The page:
Anemia can be an accompanying factor in other illnesses as well, but it can also come by itself. A simple blood test can determine if your cat has anemia. However, your vet might run additional testing if they are anemic to uncover the underlying reason.
Stress can do some pretty absurd things to our bodies, and it doesn’t change if your body is a cat. If your cat is under a good amount of new stress, it can manifest in how they care for itself.
Stress is typically environmental in nature, but it can also relate to health. If you’ve made any sudden changes in the home, such as moving, having a new baby, buying a new pet, or inviting another person to live in, it might cause great stress for your cat.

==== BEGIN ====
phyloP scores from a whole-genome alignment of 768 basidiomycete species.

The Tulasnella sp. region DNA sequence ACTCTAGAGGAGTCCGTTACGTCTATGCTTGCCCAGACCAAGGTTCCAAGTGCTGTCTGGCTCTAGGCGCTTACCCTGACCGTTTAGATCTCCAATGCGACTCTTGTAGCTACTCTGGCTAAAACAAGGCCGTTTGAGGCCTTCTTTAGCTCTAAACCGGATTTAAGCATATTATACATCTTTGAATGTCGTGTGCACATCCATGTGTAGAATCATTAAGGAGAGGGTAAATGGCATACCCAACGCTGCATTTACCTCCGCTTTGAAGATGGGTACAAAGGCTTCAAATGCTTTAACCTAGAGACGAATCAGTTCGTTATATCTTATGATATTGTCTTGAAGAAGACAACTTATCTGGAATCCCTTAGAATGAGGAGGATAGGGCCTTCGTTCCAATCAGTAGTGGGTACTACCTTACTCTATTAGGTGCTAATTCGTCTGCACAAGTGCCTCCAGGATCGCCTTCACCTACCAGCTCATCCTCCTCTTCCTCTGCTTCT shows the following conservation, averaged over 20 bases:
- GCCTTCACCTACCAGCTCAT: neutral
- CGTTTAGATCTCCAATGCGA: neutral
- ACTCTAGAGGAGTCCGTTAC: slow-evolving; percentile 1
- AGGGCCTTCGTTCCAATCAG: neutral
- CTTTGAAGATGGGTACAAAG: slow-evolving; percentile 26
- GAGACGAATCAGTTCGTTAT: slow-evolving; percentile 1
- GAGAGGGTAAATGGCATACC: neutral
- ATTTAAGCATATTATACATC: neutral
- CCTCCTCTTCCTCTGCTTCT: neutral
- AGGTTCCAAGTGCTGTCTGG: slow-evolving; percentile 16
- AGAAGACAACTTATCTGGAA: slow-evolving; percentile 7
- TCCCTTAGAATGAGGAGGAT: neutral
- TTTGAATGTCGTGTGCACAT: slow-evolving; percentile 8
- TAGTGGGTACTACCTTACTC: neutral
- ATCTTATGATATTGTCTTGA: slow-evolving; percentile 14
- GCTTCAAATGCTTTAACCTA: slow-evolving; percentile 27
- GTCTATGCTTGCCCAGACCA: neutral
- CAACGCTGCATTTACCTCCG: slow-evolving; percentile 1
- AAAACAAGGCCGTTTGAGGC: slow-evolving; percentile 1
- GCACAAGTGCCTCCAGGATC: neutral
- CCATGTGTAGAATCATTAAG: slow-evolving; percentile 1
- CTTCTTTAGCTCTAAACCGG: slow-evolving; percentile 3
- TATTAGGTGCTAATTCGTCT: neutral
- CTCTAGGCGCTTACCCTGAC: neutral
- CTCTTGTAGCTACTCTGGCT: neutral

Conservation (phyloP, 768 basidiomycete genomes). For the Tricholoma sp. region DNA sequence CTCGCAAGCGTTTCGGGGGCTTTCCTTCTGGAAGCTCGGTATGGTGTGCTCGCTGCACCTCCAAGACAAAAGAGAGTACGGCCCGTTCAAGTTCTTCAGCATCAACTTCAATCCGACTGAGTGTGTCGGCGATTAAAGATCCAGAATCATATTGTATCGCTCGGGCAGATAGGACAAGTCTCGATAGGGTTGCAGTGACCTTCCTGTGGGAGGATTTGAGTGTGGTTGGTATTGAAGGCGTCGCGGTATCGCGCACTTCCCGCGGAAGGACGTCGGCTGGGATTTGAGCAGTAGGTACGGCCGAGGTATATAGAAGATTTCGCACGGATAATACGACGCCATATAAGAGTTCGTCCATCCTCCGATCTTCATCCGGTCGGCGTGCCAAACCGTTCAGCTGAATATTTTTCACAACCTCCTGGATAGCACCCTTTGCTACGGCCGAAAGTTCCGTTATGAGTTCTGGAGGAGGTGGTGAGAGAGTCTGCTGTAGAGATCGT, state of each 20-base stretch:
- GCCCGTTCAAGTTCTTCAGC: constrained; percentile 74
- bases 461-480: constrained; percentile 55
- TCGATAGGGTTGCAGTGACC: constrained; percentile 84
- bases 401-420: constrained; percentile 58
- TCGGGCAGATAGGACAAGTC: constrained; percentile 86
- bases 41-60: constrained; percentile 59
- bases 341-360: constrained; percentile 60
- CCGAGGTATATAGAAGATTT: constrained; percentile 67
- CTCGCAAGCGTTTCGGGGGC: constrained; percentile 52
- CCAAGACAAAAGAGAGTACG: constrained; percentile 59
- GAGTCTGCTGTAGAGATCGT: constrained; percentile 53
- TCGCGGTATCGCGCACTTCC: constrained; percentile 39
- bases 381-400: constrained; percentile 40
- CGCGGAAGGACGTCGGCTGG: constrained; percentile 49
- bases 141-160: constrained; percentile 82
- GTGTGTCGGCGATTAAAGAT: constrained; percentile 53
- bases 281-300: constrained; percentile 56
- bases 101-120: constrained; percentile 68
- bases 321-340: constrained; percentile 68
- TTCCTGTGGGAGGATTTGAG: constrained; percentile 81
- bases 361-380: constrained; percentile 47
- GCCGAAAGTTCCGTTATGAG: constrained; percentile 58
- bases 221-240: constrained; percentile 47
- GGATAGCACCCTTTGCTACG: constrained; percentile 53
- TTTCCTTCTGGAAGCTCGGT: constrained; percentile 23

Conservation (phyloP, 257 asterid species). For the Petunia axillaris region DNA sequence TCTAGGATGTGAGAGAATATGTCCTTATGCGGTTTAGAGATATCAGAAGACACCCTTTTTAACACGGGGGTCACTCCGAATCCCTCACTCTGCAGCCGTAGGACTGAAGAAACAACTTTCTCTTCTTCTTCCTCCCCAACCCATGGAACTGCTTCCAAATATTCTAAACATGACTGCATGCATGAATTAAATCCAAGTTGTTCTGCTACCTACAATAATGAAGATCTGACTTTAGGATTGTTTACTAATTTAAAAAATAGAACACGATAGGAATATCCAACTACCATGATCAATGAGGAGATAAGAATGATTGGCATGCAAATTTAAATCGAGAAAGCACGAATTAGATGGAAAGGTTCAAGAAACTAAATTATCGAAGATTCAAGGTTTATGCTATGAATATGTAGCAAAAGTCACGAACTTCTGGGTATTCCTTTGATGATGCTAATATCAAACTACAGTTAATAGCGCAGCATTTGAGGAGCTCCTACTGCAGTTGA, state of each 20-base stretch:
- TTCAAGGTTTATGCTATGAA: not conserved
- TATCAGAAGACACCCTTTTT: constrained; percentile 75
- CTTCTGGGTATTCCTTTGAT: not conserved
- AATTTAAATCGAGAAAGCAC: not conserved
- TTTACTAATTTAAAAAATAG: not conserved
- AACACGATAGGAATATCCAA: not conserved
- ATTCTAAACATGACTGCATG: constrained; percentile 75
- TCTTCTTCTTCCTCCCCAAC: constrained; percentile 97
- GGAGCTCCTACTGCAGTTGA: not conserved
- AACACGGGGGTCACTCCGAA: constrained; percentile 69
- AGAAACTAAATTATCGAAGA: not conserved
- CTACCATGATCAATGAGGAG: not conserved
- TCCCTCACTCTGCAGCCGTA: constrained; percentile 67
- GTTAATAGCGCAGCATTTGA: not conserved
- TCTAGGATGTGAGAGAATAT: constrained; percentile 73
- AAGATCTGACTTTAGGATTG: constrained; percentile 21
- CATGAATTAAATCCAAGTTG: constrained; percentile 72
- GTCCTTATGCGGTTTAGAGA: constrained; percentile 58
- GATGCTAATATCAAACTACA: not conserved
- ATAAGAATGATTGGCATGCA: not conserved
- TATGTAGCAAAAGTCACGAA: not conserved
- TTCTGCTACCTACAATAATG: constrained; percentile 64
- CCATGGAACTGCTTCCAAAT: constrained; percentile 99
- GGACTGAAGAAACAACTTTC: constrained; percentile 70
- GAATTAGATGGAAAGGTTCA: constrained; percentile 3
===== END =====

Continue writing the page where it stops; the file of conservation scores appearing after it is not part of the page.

Noise sensitivity is pretty prevalent in stressful situations where your cat feels like they are not safe. Stress can also cause your cat to become rather skittish, running and hiding over every little noise. These changes usually dissipate over time and are usually easily identifiable.
You might notice a change in their body language as well. Cats who are stressed typically seem neurotic or spastic when you try to interact with them. It’s almost as if they cannot relax. Granted, stress levels can differ depending on the type of stress and just how much they are under.
If you know that certain changes have taken place in the home that could be contributing to stress, it’s best to alleviate as much as that as you can. These issues are completely manageable with slow introductions or slight shifts in daily lifestyle. Provide your cat a nice safe space away from the household chaos until they are ready to acclimate and adjust.